The requirement is distinct from Prof. Wechsler's insistentence on a principled neutrality and generality in judicial decision-making, which had sparked a lively debate in American jurisprudential circles in the late 1950s and early 1960s. (16) The point of universalizability is a conceptual one, and Wechsler's is substantive. Universalizability merely makes the trivial point that the decision be made in terms of reasons. This entails the reason's universalisability and its unavoidable relevance, not just to the instant case, but to future cases as well. The latter point, on the other hand, is the substantive one concerning how well-considered the reason must be. How far ahead into the future, or how much of possible future cases, for example, must the judge look into and consider in framing the universal norm dispositive of the case with the right level of generality and degree of perspicacity? Hence, the controversy Wechsler has sparked does not contest but rather presupposes universalizability.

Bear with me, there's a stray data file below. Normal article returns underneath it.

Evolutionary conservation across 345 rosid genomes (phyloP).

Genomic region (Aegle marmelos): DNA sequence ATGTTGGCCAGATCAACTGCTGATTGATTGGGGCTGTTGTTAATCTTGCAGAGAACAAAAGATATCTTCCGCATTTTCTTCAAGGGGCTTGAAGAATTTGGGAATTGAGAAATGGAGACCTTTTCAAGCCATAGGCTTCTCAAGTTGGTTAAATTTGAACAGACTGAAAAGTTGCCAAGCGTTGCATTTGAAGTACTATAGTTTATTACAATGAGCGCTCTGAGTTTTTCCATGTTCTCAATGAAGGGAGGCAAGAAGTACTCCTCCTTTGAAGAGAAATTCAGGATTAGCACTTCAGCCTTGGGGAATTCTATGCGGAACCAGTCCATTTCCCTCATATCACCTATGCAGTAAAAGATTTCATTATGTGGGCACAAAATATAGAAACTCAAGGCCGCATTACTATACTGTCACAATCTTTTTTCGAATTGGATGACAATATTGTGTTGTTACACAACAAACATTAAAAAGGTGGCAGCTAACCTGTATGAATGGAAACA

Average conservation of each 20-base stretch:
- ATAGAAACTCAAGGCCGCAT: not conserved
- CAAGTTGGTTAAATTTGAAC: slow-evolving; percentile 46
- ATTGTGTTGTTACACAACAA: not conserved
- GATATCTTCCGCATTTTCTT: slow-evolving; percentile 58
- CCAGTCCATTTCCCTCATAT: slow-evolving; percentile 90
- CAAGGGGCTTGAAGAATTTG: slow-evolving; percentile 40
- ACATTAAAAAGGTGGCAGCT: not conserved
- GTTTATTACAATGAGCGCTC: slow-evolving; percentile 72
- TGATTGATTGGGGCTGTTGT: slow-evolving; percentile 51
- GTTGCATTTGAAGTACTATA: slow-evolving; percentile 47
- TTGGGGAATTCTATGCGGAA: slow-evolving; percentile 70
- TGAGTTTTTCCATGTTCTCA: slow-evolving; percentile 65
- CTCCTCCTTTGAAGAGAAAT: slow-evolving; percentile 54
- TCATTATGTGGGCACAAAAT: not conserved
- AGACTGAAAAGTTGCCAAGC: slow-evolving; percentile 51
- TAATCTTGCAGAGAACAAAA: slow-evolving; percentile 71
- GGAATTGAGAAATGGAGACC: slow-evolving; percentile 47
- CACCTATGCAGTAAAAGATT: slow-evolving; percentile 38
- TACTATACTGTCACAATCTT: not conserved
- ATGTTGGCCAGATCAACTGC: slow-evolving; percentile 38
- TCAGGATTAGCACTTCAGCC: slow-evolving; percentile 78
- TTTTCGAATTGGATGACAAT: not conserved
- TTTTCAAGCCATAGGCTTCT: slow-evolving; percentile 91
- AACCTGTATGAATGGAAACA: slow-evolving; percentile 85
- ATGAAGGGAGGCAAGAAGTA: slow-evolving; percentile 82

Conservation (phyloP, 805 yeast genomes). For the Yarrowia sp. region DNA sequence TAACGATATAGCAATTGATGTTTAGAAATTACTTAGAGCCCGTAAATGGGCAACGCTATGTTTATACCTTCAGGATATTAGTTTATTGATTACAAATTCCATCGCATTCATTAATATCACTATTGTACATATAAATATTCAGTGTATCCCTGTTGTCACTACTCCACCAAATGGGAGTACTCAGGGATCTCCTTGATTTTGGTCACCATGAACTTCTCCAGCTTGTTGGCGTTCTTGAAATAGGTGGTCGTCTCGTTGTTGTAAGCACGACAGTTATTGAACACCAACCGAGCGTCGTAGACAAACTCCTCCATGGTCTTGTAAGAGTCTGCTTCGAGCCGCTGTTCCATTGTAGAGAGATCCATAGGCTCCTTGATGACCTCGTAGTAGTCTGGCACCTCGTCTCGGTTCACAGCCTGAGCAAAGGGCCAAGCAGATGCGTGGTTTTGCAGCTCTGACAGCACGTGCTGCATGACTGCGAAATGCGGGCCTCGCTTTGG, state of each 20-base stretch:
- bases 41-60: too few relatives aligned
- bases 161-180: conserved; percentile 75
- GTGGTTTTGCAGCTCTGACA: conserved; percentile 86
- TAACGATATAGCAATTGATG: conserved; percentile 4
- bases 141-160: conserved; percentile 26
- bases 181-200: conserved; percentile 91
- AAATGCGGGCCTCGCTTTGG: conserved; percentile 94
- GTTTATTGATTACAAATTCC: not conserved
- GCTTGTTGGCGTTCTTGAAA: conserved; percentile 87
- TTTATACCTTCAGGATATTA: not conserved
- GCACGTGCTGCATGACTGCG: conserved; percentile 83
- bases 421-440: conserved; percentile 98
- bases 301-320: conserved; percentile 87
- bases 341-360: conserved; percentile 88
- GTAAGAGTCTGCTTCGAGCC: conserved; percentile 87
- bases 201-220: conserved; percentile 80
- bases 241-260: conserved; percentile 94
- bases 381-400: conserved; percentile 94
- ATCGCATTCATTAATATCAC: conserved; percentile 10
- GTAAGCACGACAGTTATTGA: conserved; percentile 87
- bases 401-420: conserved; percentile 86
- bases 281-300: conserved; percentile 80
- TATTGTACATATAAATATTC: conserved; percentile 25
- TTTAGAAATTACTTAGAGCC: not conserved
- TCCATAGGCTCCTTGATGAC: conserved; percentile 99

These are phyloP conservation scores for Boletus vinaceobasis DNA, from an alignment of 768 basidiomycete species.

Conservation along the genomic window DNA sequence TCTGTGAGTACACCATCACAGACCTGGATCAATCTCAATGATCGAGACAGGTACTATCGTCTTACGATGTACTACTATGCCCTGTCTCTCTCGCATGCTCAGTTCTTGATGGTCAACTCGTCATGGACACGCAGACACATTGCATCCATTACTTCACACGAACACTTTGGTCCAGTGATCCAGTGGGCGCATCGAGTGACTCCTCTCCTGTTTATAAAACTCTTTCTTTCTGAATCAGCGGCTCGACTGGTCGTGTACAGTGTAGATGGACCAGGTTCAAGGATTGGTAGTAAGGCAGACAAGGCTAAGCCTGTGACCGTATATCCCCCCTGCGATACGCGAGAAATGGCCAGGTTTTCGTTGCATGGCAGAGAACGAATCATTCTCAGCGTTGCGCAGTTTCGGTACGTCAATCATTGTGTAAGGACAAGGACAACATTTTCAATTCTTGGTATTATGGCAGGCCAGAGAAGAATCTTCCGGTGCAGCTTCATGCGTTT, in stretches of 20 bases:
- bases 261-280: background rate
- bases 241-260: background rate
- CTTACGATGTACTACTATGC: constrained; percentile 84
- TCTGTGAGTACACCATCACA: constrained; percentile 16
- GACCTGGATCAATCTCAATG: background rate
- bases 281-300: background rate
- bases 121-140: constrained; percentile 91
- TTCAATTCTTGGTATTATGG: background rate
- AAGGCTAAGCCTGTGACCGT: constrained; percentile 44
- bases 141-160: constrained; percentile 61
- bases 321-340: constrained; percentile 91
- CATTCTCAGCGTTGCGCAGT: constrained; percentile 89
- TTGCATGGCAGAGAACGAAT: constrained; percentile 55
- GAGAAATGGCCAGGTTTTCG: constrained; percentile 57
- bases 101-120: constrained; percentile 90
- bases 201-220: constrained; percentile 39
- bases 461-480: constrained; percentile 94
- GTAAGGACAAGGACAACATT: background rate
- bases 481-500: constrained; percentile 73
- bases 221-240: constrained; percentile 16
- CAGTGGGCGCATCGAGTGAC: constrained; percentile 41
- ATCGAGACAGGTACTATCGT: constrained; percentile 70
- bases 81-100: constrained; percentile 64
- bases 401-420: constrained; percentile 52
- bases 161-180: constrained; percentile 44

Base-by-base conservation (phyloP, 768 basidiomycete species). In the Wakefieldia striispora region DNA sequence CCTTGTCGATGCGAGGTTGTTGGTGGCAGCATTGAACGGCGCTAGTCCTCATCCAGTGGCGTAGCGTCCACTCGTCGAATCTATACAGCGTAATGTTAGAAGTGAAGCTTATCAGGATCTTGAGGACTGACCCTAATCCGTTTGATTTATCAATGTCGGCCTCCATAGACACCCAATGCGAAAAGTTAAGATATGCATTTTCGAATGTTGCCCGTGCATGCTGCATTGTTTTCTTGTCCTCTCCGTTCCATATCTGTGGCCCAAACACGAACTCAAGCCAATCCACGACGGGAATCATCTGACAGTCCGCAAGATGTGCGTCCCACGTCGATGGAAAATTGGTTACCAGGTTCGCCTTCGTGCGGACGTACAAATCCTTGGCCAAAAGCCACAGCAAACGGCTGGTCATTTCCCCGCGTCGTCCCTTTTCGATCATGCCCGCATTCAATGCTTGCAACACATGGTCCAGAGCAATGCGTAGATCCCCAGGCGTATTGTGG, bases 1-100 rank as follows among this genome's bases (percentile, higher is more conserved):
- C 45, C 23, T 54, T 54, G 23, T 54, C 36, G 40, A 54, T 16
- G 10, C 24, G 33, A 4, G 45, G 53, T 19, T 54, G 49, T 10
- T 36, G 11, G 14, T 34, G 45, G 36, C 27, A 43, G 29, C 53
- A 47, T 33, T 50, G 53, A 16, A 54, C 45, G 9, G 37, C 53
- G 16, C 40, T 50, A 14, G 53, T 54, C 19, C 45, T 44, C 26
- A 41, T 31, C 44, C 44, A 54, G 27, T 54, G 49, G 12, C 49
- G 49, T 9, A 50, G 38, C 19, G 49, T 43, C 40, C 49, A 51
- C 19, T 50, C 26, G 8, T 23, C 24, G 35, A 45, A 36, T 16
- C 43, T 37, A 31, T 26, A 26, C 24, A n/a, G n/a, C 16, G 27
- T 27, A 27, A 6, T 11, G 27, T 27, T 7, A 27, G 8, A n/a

As mentioned above, the requirement of universalizability is merely a formal requirement, and not a substantive one. It is nothing but the principle of formal justice in another guise. In other words, it commits itself to the principle that like cases are to be decided alike and different cases differently, without necessarily indicating how the cases are to be decided. And so being formal, it is an empty requirement but its consequential merits should not be underestimated. In insisting upon equality, it embodies the virtues of fairness and impartiality. (17) Moreover, it helps satisfy the legitimate expectations of litigants and contributes to the law's stability. Finally, it fulfills the law's function of providing guidance, a function which, if you recall, Fuller, Hart and Raz all found fundamental to the legal system.

The Alonzo and Marcos Cases